Section 110.27(A) provides requirements for the guarding of live parts from accidental contact, but these are sometimes implemented inadequately. A common violation is that of considering the threshold of 110.27 to be 480V, thus leaving 277V lighting and 120V branch circuits unguarded. The threshold is 50V.

Adopting a single best practice, wherever possible, can eliminate violations. That practice is to install all electrical equipment so that exposed parts are inside approved enclosures. Generally, this is possible in all applications in a typical commercial or industrial facility.

Where it isn't possible, you have four other means of guarding.

You can install the equipment:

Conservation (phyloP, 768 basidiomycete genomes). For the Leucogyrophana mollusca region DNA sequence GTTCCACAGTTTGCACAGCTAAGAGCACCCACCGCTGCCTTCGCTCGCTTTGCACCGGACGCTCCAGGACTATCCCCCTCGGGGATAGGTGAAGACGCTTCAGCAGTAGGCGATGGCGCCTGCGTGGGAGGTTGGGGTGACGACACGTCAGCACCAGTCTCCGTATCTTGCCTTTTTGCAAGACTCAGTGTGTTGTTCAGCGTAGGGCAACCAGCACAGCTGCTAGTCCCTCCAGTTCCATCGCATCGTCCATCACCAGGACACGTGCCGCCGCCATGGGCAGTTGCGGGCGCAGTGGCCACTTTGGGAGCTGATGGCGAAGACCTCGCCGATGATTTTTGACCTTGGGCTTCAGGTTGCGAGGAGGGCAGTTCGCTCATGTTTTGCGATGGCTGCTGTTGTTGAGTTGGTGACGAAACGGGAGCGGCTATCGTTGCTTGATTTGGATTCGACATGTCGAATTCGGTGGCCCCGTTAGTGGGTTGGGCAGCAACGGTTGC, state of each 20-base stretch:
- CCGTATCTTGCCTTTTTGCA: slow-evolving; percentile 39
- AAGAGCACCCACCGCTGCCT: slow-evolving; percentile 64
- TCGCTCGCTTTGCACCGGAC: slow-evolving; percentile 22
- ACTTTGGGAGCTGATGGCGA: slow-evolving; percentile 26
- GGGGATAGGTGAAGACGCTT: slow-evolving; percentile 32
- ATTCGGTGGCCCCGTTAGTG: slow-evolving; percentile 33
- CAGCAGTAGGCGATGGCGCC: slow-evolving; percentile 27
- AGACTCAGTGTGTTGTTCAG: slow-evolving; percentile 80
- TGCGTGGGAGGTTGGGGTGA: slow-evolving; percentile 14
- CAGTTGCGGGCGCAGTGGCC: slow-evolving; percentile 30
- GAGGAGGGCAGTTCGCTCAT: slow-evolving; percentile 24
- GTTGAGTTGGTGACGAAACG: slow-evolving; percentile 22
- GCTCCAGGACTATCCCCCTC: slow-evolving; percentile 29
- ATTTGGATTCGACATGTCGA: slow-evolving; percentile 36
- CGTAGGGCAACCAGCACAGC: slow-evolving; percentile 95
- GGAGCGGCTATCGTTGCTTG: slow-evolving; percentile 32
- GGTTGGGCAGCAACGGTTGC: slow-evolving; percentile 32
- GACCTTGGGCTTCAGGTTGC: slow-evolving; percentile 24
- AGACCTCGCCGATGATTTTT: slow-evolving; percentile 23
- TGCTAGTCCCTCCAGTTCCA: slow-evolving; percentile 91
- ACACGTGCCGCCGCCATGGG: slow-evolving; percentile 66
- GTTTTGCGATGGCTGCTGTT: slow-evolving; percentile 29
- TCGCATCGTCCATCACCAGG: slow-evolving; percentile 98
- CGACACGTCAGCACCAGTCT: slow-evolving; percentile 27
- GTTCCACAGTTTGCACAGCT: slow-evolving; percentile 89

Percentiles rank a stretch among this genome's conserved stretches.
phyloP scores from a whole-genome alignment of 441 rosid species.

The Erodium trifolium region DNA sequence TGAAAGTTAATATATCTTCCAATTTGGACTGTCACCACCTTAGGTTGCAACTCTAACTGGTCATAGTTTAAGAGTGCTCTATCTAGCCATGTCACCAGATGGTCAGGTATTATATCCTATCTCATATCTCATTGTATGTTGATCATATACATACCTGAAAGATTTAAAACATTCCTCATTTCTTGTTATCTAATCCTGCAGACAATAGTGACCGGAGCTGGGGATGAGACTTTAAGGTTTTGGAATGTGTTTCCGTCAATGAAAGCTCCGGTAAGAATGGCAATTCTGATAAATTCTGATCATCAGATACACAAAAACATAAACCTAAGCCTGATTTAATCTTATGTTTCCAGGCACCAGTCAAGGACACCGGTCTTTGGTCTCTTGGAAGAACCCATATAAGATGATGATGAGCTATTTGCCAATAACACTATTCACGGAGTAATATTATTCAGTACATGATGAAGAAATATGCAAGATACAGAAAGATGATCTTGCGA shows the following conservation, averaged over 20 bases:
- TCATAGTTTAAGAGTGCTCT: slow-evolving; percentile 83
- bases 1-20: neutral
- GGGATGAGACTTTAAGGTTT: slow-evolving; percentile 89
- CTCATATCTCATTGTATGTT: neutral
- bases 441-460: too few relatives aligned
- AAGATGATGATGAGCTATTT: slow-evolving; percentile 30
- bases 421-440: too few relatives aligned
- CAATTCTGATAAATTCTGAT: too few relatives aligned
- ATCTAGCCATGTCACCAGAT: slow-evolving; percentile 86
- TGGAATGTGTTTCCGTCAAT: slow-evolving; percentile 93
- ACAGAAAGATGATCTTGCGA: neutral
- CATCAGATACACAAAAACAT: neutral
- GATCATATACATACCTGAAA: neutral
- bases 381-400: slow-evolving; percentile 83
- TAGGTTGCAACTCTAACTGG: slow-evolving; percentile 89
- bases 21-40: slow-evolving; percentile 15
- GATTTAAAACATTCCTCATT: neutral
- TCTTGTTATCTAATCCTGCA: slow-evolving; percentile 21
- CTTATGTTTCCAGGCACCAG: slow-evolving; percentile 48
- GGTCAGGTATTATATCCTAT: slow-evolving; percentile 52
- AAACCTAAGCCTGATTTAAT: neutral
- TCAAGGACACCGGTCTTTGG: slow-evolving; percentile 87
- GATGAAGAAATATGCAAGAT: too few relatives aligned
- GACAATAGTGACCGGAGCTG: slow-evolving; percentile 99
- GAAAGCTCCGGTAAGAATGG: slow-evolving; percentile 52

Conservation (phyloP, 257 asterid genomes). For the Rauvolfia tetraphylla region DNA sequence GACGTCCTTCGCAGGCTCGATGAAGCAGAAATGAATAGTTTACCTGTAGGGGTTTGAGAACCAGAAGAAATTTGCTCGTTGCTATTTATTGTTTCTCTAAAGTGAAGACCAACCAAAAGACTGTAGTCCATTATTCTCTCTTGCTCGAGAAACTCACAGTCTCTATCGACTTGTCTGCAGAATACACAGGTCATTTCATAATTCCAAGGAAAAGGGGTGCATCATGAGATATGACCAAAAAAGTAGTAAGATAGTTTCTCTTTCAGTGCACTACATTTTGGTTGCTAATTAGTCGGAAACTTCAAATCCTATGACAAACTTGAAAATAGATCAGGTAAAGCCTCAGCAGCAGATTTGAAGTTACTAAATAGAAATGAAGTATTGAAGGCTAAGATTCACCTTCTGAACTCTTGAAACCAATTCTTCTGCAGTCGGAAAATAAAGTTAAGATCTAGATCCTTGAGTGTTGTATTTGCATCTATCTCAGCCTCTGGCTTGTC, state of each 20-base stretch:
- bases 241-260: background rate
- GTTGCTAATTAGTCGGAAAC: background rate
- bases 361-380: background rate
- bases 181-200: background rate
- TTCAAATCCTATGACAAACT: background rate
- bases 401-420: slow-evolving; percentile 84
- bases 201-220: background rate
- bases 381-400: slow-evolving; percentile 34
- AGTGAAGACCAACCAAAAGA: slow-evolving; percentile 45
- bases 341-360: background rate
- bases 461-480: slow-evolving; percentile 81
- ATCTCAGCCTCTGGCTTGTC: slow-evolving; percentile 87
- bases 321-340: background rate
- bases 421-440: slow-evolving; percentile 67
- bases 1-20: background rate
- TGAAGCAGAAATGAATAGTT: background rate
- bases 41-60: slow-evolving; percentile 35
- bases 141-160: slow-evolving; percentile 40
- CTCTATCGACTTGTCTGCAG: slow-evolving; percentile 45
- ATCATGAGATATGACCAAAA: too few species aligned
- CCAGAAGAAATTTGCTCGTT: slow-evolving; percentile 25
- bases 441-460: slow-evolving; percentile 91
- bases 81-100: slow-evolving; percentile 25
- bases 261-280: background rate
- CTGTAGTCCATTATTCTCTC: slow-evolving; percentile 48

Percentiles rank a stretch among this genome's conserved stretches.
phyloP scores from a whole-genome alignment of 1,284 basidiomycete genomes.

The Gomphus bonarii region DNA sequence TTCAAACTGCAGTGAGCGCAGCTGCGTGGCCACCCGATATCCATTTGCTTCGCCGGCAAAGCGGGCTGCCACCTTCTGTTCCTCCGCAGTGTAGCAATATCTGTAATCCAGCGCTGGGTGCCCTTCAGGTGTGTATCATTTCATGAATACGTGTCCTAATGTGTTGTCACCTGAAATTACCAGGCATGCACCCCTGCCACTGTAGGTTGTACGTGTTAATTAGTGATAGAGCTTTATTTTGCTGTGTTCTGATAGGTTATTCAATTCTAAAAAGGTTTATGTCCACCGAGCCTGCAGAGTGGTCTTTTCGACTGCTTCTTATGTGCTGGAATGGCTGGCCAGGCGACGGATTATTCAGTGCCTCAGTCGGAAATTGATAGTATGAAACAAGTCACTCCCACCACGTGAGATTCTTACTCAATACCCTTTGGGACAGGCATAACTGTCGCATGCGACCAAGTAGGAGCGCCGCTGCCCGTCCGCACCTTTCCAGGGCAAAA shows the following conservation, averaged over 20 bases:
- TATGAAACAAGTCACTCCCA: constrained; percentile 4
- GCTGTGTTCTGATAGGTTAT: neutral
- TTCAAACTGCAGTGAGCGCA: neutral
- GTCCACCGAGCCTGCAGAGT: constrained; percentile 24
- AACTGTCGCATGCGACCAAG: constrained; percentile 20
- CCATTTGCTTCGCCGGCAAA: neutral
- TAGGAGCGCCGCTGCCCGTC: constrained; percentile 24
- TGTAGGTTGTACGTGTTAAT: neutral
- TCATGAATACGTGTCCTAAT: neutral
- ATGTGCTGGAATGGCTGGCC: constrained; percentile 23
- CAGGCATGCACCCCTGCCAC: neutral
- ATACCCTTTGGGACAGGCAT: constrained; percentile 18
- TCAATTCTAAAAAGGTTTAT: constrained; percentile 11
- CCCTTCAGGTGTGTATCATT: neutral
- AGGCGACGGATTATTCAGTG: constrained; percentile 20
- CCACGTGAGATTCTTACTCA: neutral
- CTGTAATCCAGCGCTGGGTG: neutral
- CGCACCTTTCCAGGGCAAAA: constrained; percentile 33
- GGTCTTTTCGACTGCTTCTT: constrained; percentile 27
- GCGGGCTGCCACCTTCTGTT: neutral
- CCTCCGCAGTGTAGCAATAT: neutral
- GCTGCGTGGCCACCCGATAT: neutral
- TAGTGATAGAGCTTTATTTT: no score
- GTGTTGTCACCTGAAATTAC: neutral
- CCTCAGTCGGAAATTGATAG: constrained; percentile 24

1. In a vault with limited access.
  2. On a mezzanine or other platform.
  3. At least 8 ft above grade.
  4. With partitions that prevent inadvertent contact .
No matter where you install the equipment, use suitably strong enclosures or guards, and arrange them in a manner designed to prevent damage to the equipment.

If you install the equipment in rooms or other guarded locations that contain exposed live parts, post conspicuous warning signs forbidding entry by unauthorized personnel. It's better to make restricted access a physical matter rather than just an administrative one. The NEC doesn't require passkeys to restrict access, but such a system is desirable from a personnel protection and plant security standpoint.